WRITTEN BY Lisa Rea
Meeting with a killer
In 1986, Ellen Halbert was raped, stabbed, beaten with a hammer and left for dead in her home in Texas. During her recovery, she began to speak out about victims’ rights and what needed to change in our “offender-focused” criminal justice system. In 1991, she was appointed by Governor Ann Richards as the first victim to serve on the Texas Board of Criminal Justice, the board that oversees the massive adult criminal justice system in Texas.
WRITTEN BY Jorge Godinho
Ao Man Long was the first Secretary for Public Works in the Government of the Macau SAR, a post equivalent to minister to which he was appointed on 20 December 1999, at age 43, and then reappointed in 2004 for a second term. Ao graduated in mechanical engineering from the University of Taiwan, obtained an MBA at the University of Macau, and had served as a Macau civil servant since 1987.
WRITTEN BY Alexis Franke
2006 was a dark year for the Italian football nation. The former manager of FC Juventus Turin, one of the most popular teams in the league, was accused of manipulating games with the help of corrupt referees, players and officials. As a consequence, the team had to dismount to the second league and its last two-championship titles 2005 and 2006 were withdrawn. The manager was punished to 5 years of occupational ban. In total, 26 officials were accused.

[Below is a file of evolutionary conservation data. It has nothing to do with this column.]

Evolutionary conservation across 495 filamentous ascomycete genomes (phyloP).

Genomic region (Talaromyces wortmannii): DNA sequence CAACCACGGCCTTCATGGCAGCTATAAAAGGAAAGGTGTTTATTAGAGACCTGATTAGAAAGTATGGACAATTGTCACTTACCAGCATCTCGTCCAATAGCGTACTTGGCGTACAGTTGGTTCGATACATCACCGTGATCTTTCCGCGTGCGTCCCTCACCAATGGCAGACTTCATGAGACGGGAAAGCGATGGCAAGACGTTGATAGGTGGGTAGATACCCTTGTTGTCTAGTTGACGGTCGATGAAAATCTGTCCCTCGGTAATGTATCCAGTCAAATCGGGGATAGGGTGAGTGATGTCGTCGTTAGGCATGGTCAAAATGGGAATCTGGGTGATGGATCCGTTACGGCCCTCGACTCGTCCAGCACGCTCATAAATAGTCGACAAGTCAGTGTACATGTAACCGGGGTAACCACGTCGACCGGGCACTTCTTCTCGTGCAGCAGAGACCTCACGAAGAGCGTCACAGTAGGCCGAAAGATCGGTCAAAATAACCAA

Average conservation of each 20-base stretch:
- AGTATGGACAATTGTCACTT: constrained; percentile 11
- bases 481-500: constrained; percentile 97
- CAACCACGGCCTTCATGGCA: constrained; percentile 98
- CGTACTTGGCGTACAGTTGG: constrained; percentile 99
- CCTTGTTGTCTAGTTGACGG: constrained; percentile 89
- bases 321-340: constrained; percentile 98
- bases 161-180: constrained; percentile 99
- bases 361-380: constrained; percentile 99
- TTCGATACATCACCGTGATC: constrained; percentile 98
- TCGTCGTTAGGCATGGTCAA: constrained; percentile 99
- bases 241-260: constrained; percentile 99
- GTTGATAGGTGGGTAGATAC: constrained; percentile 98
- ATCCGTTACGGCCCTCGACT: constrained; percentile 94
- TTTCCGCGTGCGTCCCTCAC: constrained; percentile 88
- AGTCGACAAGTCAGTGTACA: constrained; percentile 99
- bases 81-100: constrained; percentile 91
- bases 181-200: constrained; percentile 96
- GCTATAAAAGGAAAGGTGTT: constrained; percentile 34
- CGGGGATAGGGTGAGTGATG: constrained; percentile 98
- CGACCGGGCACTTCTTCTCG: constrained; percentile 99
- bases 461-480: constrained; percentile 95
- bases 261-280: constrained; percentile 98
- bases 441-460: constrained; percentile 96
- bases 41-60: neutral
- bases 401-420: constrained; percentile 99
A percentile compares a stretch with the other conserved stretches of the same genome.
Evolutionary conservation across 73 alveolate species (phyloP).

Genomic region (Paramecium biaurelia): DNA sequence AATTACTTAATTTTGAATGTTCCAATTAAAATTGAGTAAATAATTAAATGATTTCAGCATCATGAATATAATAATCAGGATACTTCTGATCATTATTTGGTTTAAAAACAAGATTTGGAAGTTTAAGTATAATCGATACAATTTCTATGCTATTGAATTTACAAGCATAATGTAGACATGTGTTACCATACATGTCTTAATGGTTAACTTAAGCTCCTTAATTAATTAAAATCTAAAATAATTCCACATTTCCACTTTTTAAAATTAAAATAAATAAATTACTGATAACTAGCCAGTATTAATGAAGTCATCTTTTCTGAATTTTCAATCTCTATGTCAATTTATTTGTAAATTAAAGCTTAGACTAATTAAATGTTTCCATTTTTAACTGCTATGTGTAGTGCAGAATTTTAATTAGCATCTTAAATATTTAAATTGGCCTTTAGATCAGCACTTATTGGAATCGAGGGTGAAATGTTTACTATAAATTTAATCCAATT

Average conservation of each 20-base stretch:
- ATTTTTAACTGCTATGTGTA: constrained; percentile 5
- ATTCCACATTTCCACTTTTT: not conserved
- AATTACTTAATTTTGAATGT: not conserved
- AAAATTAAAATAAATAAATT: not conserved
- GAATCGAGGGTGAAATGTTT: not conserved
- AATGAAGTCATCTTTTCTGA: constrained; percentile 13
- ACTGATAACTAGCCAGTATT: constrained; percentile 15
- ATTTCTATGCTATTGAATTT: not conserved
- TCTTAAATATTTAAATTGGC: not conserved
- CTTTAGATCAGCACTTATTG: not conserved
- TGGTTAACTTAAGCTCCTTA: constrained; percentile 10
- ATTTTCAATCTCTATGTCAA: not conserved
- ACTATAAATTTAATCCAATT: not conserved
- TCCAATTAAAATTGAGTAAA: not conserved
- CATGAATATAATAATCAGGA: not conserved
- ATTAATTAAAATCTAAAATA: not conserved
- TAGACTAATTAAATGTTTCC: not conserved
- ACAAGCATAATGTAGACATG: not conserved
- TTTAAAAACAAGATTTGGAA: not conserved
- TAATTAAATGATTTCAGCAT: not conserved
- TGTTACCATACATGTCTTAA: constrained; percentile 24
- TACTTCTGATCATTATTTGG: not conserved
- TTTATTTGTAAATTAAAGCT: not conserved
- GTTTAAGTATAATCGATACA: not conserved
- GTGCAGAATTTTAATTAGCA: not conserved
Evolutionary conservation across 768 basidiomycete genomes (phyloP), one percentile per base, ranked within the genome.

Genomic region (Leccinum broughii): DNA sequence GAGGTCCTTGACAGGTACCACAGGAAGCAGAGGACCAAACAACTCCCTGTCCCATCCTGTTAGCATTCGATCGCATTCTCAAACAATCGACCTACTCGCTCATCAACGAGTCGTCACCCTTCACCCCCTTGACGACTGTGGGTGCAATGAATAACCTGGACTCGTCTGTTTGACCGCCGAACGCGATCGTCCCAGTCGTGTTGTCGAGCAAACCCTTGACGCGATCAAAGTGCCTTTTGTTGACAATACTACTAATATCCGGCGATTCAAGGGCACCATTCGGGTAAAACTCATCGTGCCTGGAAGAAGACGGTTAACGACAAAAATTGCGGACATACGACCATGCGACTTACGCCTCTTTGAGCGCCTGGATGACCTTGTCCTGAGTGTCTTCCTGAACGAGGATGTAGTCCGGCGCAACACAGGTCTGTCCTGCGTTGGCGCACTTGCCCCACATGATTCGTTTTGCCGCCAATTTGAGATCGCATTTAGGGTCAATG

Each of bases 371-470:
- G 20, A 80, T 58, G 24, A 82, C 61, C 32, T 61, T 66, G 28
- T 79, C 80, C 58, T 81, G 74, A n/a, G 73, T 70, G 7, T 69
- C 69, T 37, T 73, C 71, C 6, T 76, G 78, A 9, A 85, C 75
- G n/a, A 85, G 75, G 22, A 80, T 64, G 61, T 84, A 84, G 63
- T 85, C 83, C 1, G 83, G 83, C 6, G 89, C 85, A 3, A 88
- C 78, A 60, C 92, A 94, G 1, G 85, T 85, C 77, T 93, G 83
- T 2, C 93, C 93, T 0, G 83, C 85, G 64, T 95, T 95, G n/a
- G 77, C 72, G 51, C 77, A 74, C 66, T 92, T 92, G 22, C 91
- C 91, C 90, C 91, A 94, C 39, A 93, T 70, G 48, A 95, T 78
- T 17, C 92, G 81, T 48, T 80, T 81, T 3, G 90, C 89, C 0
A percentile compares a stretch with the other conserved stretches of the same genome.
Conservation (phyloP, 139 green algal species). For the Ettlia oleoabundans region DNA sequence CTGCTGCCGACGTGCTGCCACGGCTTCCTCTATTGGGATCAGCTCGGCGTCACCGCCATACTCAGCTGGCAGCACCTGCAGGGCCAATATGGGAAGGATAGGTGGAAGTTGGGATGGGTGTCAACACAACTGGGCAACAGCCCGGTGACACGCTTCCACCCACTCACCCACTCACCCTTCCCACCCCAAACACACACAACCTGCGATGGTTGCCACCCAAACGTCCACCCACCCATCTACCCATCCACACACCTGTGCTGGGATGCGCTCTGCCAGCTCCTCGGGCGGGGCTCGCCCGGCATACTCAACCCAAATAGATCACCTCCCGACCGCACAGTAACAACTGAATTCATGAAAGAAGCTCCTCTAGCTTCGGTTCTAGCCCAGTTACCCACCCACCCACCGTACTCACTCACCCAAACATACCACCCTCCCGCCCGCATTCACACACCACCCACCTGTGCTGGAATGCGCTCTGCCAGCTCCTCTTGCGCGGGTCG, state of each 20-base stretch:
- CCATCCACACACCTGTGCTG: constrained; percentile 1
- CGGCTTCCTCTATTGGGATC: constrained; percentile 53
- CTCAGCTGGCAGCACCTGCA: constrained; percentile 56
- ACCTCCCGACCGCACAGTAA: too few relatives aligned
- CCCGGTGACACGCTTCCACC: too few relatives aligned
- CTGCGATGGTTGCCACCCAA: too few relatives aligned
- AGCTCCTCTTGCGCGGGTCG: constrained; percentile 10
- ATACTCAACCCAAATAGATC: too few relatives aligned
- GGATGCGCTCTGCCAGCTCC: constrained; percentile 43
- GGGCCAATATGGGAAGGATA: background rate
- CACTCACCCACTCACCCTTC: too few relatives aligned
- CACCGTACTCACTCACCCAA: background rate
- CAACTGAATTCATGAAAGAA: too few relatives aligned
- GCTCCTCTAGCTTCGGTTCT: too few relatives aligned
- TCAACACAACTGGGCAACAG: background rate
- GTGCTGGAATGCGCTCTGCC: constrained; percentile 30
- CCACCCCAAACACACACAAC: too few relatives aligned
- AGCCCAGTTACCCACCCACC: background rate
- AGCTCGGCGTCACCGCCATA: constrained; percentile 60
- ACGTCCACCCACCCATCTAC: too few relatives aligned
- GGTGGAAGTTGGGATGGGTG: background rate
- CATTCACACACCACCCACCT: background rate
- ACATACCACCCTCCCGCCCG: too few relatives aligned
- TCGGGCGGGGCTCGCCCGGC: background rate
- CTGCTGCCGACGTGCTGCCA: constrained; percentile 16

WRITTEN BY Ivar Kolstad, Tina Soreide and Aled Williams
Natural resources often provide fertile ground for corruption. Since a substantial number of partner countries in development cooperation are richly endowed with natural resources, these contexts pose a particular challenge for effective donor action. The risk of corruption cuts across several natural resource sectors, from non-renewable resources such as oil, gas, minerals and metals, to renewable resources such as forests, fisheries and land. There are, however, important variations in the challenges presented by these sectors and the manner in which corruption in relation to them can be addressed.
WRITTEN BY Kunio Mikuriya
Money laundering is the act of concealing or disguising the nature, location, source, ownership or control of money, irrespective of whether it is being moved in cash, by cheque, via electronic transfer or by any other means, to avoid state transaction reporting requirements or to hide the fact that the money was acquired by illegal means.
Criminal syndicates and even terrorist groups must find a way to control their funds without attracting attention to their underlying activities or to the persons involved.